The molar ratio between lanthanum and phosphate
during the reaction is important in terms of the forma-
tion of final products. As listed in reactions 6 and 7,
the La to P ratio has to be 1:1 in order to achieve
LaPO as a final product. When the reactant molar
4
ratio was 1:3, LaP O (JCPDS d33-717) was the
3 9
only crystalline phase observed by powder XRD after
700 C calcination (Fig. 4). When the molar ratio was
adjusted between 1:1 and 1:3, mixtures of LaPO and
4
La PO were observed. This effect was also observed
3 9
in the fibre coatings.
Four concentrations of the LaPO sols were pre-
4
pared (0.1, 0.05, 0.01 and 0.001 M) for fibre coating
experiments. The concentration variation was two or-
Figure 1 DTA/TGA curves of the dried LaPO sol at 1200 C. ders of magnitude, which provides a wide range of sol
4
concentration for good fibre coatings. The coating
was not easily described by light microscopy on the
fibres coated with the 0.001 M LaPO sol. The coating
4
was too thick and showed signs of cracking when the
0.1 M LaPO sol was used. Reasonably good coatings
4
were obtained for the 0.01 and 0.05 M LaPO sols.
4
SEM micrographs of the fractured sapphire fibre (with
the 0.01 M sol coating) are shown in Fig. 5. The top
micrograph (Fig. 5a) shows secondary electron image
(SEI) and back-scattered electron (BSE) images of the
fractured fibre. Since the fibre and the coating have
vastly different average atomic weights, the coating
was easily detectable by BSE imaging (Fig. 5a, right).
The higher magnification micrograph (Fig. 5b) of the
periphery of the fibre shows the coating with a uni-
form thickness of about 60 nm. For the same dip
Figure 2 XRD pattern of LaPO after 700 C calcination, below is coating and heat treatment, the coating thickness in-
4
the JCPDS file. creased to &150 nm when the 0.05 M LaPO sol was
4
used (Fig. 6).
As in the case of the monolithic powder, the coat-
ings on the sapphire fibres were crystalline LaPO
4
after heat treatment at 1100 C for 2 h. The XRD
pattern of the coated fibre surface is shown in Fig. 7.
A strong (1 1 0) reflection of corundum is shown along
with the LaPO diffraction peaks. The intensities
4

Figure 3 XRD pattern of LaPO sol after 1200 C calcination.


4

reasons for the weight loss and the endothermic reac-


tion between 1100 to 1200 C are not clear at this
moment.
The crystallite sizes of the calcined sols were
calculated according to the Scherrer formula [32], Figure 4 XRD pattern of LaP O sol after 700 C calcination.
3 9
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Figure 6 SEM photomicrograph of LaPO sol (0.05 M) dip-coated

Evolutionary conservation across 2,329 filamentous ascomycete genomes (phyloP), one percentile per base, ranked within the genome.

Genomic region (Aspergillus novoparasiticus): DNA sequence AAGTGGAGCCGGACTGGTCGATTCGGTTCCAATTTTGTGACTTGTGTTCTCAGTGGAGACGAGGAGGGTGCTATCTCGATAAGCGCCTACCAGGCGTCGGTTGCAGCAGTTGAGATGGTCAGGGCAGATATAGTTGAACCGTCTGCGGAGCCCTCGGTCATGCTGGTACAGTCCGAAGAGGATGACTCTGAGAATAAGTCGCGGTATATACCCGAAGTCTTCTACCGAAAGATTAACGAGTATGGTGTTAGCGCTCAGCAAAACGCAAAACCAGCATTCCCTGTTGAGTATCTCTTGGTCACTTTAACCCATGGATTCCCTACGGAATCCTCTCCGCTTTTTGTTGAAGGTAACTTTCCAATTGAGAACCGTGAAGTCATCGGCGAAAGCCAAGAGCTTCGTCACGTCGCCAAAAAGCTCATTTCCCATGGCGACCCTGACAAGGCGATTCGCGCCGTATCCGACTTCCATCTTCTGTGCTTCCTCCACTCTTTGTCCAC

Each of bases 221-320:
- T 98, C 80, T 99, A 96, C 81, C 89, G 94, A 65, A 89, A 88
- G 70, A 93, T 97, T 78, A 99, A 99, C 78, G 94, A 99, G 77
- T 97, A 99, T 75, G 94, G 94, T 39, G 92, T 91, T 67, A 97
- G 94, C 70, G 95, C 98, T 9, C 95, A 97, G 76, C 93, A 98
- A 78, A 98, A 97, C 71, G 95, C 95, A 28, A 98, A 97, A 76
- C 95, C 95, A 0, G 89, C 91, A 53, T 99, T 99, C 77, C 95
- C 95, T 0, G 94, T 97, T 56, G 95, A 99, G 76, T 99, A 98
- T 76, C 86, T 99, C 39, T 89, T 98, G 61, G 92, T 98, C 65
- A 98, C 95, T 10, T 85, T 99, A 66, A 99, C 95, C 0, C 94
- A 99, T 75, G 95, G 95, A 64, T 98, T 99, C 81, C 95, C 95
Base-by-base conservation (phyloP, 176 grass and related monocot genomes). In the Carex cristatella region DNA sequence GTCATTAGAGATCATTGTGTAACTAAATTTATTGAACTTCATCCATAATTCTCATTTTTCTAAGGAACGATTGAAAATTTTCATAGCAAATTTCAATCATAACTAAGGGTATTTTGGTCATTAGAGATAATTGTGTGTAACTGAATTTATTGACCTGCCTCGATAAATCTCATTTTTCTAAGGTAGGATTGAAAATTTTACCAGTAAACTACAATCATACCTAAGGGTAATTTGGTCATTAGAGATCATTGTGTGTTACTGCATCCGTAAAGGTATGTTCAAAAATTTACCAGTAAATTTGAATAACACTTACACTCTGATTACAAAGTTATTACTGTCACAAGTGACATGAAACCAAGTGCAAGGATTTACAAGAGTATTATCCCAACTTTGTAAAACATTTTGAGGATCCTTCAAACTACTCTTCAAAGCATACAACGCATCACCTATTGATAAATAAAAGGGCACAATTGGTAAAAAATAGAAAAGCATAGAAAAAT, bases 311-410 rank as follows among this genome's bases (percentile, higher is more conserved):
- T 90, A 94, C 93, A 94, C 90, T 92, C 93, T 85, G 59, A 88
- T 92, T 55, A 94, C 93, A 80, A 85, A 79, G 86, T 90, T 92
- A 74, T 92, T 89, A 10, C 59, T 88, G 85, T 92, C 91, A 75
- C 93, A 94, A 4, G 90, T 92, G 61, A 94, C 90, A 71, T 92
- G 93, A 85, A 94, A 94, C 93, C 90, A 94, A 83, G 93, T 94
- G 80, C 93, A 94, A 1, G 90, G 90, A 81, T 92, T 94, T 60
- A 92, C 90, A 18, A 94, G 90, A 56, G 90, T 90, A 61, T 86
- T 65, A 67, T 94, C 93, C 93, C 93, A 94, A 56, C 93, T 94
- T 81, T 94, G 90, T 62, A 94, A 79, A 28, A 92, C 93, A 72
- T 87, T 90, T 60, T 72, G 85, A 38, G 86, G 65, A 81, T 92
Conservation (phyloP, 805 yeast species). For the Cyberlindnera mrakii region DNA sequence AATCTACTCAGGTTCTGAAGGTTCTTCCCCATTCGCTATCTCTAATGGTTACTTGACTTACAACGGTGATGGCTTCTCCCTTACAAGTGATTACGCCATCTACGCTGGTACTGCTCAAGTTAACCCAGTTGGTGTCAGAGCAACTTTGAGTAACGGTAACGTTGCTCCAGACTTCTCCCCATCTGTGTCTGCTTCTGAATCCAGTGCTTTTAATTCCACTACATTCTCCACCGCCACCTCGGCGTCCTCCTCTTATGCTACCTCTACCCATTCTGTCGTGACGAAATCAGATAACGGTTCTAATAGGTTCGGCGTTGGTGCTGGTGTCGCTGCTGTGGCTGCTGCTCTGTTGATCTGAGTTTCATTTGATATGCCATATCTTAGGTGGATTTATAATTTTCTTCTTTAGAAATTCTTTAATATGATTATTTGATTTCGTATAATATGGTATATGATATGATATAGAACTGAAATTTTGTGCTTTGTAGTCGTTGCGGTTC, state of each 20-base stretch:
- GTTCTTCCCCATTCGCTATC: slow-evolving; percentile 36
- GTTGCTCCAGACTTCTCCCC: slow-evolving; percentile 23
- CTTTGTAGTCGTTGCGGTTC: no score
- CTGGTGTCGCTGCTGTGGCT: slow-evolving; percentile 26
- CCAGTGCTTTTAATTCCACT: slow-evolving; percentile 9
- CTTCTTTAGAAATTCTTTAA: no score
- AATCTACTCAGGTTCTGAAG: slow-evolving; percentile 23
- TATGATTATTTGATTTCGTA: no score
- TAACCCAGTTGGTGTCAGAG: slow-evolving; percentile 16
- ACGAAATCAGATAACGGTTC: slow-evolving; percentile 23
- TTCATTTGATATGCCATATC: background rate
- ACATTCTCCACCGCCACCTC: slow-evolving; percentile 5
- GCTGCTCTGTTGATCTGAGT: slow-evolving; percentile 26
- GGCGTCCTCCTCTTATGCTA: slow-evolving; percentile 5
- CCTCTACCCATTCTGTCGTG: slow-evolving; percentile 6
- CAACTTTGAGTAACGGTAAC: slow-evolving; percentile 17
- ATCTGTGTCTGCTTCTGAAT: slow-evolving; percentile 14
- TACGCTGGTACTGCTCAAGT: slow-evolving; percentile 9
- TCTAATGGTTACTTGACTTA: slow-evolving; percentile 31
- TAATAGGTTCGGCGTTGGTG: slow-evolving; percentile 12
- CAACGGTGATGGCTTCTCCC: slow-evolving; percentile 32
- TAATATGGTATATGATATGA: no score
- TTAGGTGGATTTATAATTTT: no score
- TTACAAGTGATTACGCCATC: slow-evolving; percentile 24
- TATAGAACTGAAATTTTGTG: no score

4
sapphire fibre after 1100 C calcination.

Figure 5 SEM photomicrograph of LaPO sol (0.01 M) dip-coated


4
sapphire fibre after 1100 C calcination.

Figure 7 XRD pattern of LaPO sol (0.01 M) coated sapphire fibre


4
after 1100 C calcination. The strongest peak is (1 1 0) reflection of
corundum.
match reasonably well with the powder XRD pattern,
which implies that the LaPO crystals in the coating
4
are not strongly textured.
treatment. The endothermic reaction accompanied by
weight loss between 1100 to 1200 C can not be ex-
4. Conclusions plained at present. The calculated crystallite sizes of
Various routes to synthesize lanthanum phosphate the sols after 700 and 1100 C calcinations were about
sols for potential CMC interlayer coatings were 15 and 46 nm, respectively.
studied. It was relatively simple to synthesize Coating experiments on sapphire fibres were carried
stoichiometric LaPO sol by the reaction of lan- out using various sol concentrations. Based upon the
4
thanum oxide or lanthanum hydroxide and phos- dip coating technique used in this study, the average
phoric acid, with water as the only by-product. It was coating thicknesses were 60 and 150 nm for the sol
found that any excess phosphoric acid over the concentrations of 0.01 and 0.05 M LaPO , respectively.
4
stoichiometric reaction led to the formation of an- The XRD analysis of the coated fibre surface con-
other lanthanum phosphate (LaP O ) phase, along firmed that the coating was LaPO .
3 9 4
with LaPO . The as-reacted sol could be diluted to
4
a wide range of concentrations and the resulting sols
were stable. Acknowledgements
The crystallization behaviour of the LaPO sol was The authors thank Drs John Woodhouse and Peter
4
studied using DTA/TGA. The crystallization of Brown and Mr Marlin Cook for their help in Hitachi
LaPO started around 400 C and well-developed 900 high resolution SEM, Leica 360FE, and DTA/
4
crystals were observed by XRD after a 700 C, 2 h heat TGA analysis, respectively. One of the authors (PC)
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he was working for 10 weeks as summer faculty and J. J. Rhyne (Plenum, New York), p. 209.